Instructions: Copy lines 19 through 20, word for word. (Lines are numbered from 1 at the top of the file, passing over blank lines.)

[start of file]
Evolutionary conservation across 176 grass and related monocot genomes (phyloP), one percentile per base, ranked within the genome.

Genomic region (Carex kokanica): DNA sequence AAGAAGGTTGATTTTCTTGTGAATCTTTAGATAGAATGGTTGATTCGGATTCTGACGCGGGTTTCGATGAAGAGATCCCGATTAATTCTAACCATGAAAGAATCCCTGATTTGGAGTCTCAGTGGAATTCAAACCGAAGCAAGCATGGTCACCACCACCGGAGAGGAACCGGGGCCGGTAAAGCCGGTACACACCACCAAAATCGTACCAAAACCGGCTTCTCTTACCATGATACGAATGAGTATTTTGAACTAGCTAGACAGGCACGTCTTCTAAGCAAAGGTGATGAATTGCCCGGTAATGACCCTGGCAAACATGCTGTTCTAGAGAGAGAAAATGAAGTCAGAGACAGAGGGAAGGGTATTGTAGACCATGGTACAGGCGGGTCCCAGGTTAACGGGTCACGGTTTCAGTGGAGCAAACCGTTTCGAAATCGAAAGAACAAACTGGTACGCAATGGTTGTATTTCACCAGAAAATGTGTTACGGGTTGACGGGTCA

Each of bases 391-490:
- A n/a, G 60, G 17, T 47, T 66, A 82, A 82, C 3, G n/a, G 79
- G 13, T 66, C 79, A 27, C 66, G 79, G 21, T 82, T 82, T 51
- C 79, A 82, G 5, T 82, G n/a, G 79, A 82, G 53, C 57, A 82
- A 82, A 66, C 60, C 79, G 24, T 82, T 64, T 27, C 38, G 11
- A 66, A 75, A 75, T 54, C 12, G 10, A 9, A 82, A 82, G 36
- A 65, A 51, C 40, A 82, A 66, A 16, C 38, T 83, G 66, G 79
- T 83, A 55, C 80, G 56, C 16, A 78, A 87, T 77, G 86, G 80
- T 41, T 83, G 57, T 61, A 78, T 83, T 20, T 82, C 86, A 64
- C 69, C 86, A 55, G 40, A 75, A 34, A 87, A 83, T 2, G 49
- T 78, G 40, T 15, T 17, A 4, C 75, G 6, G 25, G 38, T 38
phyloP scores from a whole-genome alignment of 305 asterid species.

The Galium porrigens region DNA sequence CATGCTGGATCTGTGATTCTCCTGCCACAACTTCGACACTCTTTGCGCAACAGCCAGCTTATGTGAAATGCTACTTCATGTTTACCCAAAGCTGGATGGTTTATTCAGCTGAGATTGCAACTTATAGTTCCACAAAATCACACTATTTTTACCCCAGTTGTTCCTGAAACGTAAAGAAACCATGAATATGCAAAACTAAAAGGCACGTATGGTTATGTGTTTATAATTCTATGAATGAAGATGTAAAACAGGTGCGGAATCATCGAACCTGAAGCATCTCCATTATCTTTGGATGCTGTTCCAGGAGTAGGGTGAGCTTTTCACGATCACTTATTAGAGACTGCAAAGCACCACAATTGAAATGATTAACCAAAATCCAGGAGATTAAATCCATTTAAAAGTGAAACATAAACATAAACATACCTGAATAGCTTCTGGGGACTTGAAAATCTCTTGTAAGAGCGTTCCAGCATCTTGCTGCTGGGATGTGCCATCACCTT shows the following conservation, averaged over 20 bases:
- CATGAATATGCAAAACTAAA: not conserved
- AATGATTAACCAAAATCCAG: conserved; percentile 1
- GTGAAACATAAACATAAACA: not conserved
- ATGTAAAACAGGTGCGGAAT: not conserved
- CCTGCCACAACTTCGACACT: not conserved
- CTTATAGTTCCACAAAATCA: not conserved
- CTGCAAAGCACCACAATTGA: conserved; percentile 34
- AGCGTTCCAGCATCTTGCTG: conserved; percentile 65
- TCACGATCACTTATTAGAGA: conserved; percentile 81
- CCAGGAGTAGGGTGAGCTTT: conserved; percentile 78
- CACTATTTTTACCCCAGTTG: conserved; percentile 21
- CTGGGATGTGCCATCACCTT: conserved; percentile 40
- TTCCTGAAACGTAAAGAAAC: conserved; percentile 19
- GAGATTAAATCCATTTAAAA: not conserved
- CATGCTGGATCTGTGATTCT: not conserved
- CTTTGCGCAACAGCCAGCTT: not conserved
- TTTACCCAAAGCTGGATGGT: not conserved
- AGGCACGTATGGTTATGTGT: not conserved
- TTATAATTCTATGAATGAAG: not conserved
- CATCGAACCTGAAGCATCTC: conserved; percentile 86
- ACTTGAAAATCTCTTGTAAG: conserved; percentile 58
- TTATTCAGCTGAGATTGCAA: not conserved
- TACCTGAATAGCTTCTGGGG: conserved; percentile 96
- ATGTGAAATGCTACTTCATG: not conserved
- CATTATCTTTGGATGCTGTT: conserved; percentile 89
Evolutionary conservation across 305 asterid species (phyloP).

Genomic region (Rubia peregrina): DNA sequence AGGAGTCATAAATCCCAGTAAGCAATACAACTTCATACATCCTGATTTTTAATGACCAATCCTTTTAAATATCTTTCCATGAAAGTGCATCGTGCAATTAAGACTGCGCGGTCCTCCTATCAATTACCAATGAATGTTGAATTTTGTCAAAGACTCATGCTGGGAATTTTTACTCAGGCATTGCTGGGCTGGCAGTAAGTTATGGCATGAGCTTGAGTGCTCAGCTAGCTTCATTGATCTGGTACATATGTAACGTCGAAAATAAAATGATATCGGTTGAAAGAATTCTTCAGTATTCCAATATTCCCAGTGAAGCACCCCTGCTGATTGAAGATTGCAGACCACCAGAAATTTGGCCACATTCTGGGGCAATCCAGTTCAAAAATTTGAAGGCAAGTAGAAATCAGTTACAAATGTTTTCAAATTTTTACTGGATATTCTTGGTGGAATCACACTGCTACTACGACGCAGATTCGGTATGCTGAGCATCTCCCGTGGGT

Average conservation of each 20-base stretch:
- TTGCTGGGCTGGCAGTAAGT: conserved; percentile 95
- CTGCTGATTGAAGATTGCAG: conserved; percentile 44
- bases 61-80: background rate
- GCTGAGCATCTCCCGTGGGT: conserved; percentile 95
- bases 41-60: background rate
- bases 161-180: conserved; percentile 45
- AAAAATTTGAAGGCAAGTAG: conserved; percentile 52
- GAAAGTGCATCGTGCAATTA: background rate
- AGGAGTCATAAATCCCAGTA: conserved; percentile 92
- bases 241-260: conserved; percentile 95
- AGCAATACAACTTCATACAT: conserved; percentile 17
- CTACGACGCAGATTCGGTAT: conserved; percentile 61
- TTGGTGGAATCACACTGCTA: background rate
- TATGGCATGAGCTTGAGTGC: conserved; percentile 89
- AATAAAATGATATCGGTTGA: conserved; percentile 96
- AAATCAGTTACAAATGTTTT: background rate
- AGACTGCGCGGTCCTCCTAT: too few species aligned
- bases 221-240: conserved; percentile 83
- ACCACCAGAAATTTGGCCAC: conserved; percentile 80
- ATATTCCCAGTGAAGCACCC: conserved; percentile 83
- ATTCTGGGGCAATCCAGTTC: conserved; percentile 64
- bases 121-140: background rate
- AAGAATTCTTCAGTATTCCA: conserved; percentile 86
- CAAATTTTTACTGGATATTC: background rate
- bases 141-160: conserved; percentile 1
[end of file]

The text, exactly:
- ATGTAAAACAGGTGCGGAAT: not conserved
- CCTGCCACAACTTCGACACT: not conserved